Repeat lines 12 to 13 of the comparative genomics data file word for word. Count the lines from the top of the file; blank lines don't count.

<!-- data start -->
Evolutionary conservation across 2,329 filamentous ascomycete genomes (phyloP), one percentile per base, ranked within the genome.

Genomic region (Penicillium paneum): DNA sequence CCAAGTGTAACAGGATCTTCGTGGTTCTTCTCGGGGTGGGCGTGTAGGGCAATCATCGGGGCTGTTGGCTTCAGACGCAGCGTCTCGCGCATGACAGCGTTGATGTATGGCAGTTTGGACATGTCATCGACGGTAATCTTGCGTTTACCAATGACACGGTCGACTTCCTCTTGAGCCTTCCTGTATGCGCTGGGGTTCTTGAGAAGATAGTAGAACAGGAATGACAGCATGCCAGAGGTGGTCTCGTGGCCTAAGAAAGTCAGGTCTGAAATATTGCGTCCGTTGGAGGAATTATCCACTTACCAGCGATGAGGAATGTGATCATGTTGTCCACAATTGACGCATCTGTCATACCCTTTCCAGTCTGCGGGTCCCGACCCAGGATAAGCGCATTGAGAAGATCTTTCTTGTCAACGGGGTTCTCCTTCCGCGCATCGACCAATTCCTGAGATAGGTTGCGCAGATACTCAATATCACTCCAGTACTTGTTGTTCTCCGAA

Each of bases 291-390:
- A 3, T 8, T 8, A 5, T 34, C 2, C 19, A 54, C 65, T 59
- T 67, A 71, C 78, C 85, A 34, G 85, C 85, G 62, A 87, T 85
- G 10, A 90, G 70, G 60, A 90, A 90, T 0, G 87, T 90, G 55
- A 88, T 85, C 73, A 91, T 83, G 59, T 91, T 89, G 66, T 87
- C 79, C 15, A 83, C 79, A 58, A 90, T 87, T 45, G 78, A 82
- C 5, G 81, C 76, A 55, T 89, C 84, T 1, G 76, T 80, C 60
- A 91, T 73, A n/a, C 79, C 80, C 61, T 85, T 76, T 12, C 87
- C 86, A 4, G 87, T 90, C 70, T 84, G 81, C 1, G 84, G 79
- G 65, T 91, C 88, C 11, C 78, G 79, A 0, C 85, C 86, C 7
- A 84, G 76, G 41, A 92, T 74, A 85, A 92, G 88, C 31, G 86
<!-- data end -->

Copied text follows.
- G 65, T 91, C 88, C 11, C 78, G 79, A 0, C 85, C 86, C 7
- A 84, G 76, G 41, A 92, T 74, A 85, A 92, G 88, C 31, G 86